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The breach by a member of a profession of either a standard of care or a standard of conduct.
Malpractice refers to Negligence or misconduct by a professional person, such as a lawyer, a doctor, a dentist, or an accountant. The failure to meet a standard of care or standard of conduct that is recognized by a profession reaches the level of malpractice when a client or patient is injured or damaged because of error.
After the 1970s the number of malpractice suits filed against professionals greatly increased. Most malpractice suits involved doctors, especially surgeons and other specialists who performed medical procedures with a high degree of risk to their patients. Large damage awards against doctors resulted in higher malpractice insurance costs. Similarly, the increase of malpractice awards against lawyers led to higher insurance premiums and caused some insurance companies to stop writing malpractice policies altogether.
The typical malpractice suit will allege the tort of negligence by the professional. Negligence is conduct that falls below the legally established standard for the protection of others against unreasonable risk of harm. Under negligence law a person must violate a reasonable standard of care. Typically this has meant the customary or usual practice of members of the profession. For example, if a surgeon leaves a sponge or surgical tool inside a patient, the surgeon's carelessness violates a basic standard of care. Likewise, if an attorney fails to file a lawsuit for a client within the time limits required by law, the attorney may be charged with negligence.
Among physicians, malpractice is any bad, unskilled, or negligent treatment that injures the patient. The standard of care formerly was considered to be the customary practice of a particular area or locality. Most states have modified the "locality rule" into an evaluation of the standard of practice in the same or similar locality, combined with an examination of the state of development of medical science at the time of the incident. This modification has taken place as medicine has become increasingly uniform and national in scope. A majority of states define the standard of conduct as that degree of skill and learning ordinarily possessed and used by other members of the profession. A doctor who has met the standard, as established by Expert Testimony at trial, cannot generally be found negligent. Some states have passed statutes that establish the standard of the profession as the test of whether particular treatment was negligent.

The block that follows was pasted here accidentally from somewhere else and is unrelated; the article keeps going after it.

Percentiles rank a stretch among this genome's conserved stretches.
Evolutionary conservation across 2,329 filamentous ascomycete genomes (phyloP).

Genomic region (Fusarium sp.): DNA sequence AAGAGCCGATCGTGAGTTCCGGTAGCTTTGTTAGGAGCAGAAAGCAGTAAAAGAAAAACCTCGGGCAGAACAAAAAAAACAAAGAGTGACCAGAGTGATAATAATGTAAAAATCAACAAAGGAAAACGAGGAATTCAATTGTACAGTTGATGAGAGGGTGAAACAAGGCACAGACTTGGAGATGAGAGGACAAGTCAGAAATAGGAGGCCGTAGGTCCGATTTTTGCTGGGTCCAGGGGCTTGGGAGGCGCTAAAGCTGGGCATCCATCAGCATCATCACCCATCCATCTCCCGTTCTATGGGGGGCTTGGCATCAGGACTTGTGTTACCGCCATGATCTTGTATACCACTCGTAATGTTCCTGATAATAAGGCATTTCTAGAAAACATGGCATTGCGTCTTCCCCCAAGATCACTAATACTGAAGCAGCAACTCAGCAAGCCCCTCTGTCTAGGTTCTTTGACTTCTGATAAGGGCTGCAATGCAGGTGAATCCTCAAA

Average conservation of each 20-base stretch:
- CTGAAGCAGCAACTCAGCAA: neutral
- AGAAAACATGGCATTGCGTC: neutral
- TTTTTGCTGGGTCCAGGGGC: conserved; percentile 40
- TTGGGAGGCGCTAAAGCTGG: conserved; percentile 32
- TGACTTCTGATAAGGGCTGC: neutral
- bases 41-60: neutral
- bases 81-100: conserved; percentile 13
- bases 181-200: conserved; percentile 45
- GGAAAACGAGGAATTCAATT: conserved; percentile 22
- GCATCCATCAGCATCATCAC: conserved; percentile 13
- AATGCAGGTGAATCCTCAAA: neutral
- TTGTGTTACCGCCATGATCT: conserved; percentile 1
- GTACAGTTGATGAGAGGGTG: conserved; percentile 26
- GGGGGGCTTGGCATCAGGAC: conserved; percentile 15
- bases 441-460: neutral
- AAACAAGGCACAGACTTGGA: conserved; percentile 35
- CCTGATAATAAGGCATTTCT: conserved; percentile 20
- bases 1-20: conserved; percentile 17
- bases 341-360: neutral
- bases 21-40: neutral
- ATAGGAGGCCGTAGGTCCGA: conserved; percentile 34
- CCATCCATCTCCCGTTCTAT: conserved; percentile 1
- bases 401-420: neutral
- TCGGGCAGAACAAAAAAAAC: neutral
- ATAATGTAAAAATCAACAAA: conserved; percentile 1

Specialists within the medical field are generally held to standards of care that are higher than those for general practitioners. In addition, a specialist or anyone undertaking to perform procedures ordinarily done by a specialist will be held to the level of performance applied to that specialty, although the person may not actually be a certified specialist in that field.
A small number of states apply the "respectable minority rule" in evaluating doctors' conduct. This rule exempts a physician from liability where he chooses to follow a technique used only by a small number of respected practitioners. Courts, however, frequently have difficulty in determining what is a respectable minority of physicians or acceptable support for a particular technique.
Some states use the "error in judgment rule." This principle holds that a medical professional who otherwise subscribes to applicable professional standards should not be found to have committed malpractice merely because she committed an error in judgment in choosing among different therapeutic approaches or in diagnosing a condition.
The four general areas of Legal Malpractice are negligent errors, negligence in the professional relationship, fee disputes, and claims filed by an adversary or nonclient against a lawyer. As in the medical field, lawyers must conform to standards of conduct recognized by the profession.
A lawyer has the duty, in all dealings and relations with a client, to act with honesty, Good Faith, fairness, integrity, and fidelity. A lawyer must possess the legal skill and knowledge that is ordinarily possessed by members of the profession.